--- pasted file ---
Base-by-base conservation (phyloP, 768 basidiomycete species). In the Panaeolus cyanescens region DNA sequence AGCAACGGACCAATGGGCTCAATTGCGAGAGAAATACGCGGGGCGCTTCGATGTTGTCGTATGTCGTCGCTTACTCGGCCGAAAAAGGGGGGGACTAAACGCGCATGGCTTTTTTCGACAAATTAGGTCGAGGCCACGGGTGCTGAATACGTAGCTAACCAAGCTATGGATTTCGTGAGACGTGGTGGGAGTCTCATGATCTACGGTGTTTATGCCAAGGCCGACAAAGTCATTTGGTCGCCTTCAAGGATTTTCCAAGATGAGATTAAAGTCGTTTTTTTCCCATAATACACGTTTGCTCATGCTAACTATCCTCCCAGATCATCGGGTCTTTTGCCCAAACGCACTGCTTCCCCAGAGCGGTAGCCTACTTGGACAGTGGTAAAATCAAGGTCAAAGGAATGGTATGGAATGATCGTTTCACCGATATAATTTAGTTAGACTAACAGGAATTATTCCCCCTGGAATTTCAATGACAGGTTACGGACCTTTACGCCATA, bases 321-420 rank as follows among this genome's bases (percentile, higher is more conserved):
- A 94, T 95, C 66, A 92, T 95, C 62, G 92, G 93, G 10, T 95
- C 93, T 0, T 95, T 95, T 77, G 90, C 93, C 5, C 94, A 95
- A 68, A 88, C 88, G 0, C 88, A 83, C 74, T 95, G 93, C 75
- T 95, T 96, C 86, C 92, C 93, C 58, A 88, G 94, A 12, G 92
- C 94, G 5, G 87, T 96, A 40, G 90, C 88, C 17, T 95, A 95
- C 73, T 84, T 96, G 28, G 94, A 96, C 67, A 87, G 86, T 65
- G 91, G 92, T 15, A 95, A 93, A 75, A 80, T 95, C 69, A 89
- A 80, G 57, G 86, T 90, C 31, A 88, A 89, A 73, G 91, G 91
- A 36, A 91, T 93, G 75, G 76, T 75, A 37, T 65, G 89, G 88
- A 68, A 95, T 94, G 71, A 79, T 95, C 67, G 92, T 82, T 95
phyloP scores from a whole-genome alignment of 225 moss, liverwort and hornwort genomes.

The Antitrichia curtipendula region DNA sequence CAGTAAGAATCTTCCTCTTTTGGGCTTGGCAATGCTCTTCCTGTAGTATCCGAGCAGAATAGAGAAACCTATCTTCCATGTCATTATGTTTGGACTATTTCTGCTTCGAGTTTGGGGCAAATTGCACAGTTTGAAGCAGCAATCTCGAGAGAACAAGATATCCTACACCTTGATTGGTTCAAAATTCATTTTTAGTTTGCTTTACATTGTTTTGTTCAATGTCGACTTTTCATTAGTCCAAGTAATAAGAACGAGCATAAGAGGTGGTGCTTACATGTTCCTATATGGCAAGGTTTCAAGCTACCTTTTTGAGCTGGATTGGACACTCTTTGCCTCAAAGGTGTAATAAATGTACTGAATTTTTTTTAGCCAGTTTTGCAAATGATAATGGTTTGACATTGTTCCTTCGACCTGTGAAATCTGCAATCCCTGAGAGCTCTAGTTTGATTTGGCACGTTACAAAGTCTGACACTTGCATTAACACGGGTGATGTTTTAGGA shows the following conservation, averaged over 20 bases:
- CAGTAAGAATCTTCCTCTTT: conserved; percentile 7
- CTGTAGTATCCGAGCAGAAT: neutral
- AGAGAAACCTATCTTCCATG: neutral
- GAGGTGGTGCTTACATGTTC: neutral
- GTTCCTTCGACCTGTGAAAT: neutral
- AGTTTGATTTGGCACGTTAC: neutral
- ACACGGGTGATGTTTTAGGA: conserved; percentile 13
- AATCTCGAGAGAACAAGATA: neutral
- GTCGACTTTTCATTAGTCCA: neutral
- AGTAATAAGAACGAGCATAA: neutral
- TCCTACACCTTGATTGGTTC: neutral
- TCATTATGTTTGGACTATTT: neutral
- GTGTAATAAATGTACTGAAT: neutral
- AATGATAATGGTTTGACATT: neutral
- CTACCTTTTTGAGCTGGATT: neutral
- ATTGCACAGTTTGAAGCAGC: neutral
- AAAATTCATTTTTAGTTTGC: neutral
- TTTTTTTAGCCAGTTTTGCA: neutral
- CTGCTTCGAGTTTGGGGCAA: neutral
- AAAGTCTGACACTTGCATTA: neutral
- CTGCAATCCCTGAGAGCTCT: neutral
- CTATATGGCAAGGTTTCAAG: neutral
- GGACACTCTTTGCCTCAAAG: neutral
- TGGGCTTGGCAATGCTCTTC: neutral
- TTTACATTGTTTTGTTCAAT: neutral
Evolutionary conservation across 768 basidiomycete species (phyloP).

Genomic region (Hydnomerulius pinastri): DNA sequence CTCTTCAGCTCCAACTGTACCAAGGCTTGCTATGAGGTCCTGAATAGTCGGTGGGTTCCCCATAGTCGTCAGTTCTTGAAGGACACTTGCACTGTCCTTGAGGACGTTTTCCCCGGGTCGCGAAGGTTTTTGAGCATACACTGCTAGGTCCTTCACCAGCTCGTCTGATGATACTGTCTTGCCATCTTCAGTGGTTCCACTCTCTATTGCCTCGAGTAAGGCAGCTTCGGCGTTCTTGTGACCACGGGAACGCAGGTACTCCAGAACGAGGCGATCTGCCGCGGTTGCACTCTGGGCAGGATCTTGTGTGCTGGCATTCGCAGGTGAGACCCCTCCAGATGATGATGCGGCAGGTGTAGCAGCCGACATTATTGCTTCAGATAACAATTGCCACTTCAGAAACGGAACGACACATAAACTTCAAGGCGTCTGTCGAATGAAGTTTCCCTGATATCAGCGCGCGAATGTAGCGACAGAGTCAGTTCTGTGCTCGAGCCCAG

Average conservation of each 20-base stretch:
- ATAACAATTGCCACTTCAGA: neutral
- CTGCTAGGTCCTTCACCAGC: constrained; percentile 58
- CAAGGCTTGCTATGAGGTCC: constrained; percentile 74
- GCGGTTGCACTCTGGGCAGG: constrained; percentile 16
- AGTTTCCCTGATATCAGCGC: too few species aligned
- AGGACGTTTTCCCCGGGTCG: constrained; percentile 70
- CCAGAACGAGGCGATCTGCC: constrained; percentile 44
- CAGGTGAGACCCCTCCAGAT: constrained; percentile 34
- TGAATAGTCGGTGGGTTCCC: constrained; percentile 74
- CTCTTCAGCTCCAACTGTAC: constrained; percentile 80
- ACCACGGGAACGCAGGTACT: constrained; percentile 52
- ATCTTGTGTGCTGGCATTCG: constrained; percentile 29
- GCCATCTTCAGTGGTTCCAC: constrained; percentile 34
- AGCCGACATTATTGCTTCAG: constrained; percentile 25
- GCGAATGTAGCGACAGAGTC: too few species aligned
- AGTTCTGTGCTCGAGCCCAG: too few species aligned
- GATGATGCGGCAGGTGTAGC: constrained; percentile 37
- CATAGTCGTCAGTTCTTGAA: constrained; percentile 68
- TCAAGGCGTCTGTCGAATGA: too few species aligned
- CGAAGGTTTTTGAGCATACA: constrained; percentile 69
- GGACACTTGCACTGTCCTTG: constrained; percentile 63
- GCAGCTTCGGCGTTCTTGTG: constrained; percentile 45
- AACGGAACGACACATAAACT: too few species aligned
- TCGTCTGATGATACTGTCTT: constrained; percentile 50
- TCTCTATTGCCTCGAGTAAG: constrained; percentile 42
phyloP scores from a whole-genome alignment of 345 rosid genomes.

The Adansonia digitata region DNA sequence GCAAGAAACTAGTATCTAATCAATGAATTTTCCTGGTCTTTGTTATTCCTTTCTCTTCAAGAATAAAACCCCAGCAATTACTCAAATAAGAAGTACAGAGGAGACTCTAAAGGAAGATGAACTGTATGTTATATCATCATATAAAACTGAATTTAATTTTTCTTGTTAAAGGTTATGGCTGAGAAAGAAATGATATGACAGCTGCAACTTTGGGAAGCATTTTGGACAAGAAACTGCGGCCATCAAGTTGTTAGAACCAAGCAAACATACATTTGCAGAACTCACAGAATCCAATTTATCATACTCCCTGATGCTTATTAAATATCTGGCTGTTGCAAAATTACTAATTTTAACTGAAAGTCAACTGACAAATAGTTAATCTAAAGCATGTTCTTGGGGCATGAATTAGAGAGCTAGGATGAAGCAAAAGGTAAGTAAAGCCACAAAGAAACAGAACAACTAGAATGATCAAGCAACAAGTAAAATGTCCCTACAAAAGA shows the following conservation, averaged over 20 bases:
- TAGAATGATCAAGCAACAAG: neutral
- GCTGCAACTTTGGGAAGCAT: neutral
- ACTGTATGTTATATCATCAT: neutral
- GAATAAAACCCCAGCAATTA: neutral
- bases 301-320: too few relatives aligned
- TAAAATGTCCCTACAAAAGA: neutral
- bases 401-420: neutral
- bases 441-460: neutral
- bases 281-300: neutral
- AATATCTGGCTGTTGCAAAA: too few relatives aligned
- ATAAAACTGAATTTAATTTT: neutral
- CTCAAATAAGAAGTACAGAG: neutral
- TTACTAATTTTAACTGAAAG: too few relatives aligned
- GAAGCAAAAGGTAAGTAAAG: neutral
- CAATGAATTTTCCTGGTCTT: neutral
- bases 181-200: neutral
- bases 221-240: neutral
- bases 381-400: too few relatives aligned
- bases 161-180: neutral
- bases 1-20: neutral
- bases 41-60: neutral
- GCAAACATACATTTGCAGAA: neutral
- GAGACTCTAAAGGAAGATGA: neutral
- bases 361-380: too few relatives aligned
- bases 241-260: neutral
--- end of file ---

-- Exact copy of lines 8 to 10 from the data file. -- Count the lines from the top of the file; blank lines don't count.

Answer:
- G 91, G 92, T 15, A 95, A 93, A 75, A 80, T 95, C 69, A 89
- A 80, G 57, G 86, T 90, C 31, A 88, A 89, A 73, G 91, G 91
- A 36, A 91, T 93, G 75, G 76, T 75, A 37, T 65, G 89, G 88